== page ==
5,000 Years In 3,000 Words: Cymbal History

cymbal history

Armand Zildjian with Max Roach, c. 1950.

The Tyranny Of Infinite Choice

The number of types of cymbals produced and marketed today is enough to drive drummers crazy — and it’s best for everyone’s sake that most drum stores do not stock more than a few of the available brands at a time. Still, there are drummers who just can’t find what they’re looking for. If you’re one of them, you may want to check out the work of the few artisan one-man cymbal-makers around. Robert Spizzichino, who passed away in November 2011, is probably the best-known artist of his kind. Spizz, as he’s known, worked at Ufip for a number of years, and then decided to craft his own cymbals, using blanks or even finished cymbals from other makers. Another well-known name is Michael Paiste, son of former Paiste president and sound designer Robert Paiste. While he was active in Paiste Sound Development, Michael was always happy to hear drummers say they liked Paiste cymbals, but drummers who asked for something just a little different simply intrigued him more. As a result, he decided to start making his own cymbals, and he still does. Like Spizz, Michael uses blanks made by other companies, and he also customizes finished cymbals.

In fact, the small community of one-man “artisan” cymbalsmiths has experienced a renaissance in the last several years, with unique offerings from the likes of Matt Nolan, Matt Bettis, Steve Hubback, and the late Mike Skiba, creator of Cymbalholic.com (who passed away almost exactly a year before Spizz). Meanwhile, John Stannard of Hammerax, arguably one of the most intriguing sound shapers working in the field of cymbals and gongs today, is gaining a level of commercial recognition with recent offerings that is bringing his products out of the boutique realm and into the mainstream.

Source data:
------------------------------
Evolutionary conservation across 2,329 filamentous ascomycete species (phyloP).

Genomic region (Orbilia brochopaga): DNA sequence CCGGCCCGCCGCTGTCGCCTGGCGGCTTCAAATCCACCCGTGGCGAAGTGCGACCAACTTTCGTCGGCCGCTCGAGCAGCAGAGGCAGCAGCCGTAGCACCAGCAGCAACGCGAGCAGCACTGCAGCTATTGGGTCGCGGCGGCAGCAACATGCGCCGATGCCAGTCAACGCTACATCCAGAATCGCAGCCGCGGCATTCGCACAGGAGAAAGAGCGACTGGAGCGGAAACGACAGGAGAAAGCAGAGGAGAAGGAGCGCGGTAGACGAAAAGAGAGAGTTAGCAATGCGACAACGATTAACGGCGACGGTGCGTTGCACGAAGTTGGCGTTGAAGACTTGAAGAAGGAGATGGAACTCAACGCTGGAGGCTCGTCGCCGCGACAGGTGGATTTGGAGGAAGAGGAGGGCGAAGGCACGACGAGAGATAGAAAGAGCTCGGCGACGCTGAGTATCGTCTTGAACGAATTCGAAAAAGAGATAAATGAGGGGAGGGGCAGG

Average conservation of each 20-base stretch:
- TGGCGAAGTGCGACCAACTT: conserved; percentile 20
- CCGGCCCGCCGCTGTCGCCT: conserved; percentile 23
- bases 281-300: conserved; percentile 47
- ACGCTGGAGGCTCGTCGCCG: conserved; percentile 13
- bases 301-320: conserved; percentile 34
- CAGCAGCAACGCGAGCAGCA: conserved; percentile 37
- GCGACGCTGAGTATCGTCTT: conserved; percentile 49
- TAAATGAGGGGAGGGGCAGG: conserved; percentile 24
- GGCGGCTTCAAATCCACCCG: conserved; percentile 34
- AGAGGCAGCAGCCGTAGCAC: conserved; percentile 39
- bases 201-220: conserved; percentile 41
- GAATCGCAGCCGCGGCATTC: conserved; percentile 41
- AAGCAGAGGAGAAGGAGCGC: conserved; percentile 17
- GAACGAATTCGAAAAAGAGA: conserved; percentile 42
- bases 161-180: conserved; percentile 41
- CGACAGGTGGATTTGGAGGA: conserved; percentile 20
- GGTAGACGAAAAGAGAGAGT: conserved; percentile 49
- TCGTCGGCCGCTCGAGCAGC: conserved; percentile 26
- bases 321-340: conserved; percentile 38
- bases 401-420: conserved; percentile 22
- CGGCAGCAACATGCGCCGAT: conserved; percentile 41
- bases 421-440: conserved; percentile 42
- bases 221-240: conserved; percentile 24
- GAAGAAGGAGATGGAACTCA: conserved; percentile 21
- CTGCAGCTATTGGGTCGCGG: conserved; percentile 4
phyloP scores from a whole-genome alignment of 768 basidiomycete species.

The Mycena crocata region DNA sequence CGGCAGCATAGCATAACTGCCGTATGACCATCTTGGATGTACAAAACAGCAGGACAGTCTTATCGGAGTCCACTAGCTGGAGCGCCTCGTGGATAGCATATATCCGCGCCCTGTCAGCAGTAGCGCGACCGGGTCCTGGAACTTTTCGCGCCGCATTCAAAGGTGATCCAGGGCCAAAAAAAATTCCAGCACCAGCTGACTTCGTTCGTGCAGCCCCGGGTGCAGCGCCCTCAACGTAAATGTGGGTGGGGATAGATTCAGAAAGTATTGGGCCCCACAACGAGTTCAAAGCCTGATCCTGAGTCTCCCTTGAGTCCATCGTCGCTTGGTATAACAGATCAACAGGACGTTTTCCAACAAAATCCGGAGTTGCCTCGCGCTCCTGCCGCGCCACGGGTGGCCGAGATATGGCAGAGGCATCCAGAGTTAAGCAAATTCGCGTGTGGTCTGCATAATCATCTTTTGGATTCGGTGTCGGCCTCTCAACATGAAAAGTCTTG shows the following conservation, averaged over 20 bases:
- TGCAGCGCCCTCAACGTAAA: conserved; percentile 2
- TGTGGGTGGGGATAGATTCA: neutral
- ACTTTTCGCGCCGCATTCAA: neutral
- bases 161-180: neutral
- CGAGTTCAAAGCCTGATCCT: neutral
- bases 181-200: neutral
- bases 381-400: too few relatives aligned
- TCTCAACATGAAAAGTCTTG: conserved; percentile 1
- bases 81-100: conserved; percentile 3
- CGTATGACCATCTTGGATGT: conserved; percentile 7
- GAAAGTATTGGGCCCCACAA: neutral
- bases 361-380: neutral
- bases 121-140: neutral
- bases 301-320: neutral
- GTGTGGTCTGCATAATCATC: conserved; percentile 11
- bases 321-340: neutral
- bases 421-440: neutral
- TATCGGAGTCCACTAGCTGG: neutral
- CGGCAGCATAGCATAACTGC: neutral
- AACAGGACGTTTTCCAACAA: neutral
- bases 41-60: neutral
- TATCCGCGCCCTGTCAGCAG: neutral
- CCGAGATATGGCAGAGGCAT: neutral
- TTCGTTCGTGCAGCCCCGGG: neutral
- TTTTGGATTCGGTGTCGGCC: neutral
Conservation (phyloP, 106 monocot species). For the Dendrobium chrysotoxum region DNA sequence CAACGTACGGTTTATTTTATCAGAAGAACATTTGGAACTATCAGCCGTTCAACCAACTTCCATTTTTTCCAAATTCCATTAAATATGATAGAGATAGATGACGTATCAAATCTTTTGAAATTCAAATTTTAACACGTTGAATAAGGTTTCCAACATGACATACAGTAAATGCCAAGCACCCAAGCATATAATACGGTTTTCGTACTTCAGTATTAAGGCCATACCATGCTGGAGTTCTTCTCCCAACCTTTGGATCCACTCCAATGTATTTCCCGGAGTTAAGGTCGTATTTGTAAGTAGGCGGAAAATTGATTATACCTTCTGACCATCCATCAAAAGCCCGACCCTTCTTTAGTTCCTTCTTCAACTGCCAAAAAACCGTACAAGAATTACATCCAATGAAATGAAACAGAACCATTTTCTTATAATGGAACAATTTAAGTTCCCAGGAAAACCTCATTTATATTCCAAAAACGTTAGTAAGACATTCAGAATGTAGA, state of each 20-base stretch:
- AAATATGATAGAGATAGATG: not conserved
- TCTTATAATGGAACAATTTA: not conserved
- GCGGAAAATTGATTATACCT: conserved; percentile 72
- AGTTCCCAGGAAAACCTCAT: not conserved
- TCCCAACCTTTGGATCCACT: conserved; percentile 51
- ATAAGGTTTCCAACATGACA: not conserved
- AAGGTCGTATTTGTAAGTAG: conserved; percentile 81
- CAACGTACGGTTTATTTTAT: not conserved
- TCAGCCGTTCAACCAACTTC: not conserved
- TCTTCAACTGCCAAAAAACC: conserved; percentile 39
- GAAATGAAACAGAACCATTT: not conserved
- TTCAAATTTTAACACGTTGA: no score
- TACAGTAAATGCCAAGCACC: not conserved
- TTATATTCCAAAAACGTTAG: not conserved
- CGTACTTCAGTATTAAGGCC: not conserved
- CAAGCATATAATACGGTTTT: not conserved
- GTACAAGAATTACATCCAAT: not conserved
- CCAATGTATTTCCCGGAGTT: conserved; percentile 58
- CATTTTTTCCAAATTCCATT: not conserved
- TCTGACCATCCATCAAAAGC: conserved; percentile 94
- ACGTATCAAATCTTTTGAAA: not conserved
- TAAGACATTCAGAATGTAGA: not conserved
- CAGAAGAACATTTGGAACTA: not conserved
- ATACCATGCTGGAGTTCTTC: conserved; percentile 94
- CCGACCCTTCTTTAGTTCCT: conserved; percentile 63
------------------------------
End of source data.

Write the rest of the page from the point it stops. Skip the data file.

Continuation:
So many cymbals, so many sounds, so many drummers. Drummers who, baffled by the overabundant number of choices, may forget that they’re in control of their sound as much as their cymbals are. “One guy asked me why I don’t have a China,” Idris Muhammad once told me. “Well, I like China cymbals, but I could play a China sound in the cymbals that I use. I don’t need another cymbal just to make one sound.” The art of cymbal playing was similarly stressed by the late, great Papa Jo Jones. “That cymbal that I got up there I gave away five times to five different drummers. I told them: ‘I’m going to let you have this for a month. You learn how to play it, you can have it.’ But they ain’t learned to play it yet.”

cymbal history

Gene Krupa with Avedis Zildjian, c. 1940.

So you should wonder, perhaps, how much time you should spend selecting cymbals. You could even wonder how many different cymbals you need to create your personal sound. Some of the best players in the world never bothered. When I had the privilege of interviewing Art Blakey, my first and foremost inspiration, I couldn’t resist asking him how he selected his instruments, intrigued as I was by his characteristic big cymbal sound. I’ll never forget his answer: “I just play any cymbal. Always do the best with what you have. It ain’t the cymbal, no way, it’s the person playing it. Just give me a cymbal. I don’t select them. I ain’t got time for that.”

That said, I’m still looking for a cymbal to back up my warped, unbalanced, extremely handmade 18" old K, because it’s the only 18" that I can use for delicate, glancing crashes as well as punctuated Latin bell rhythms or washy jazz grooves. Or maybe I should just head back to the woodshed.

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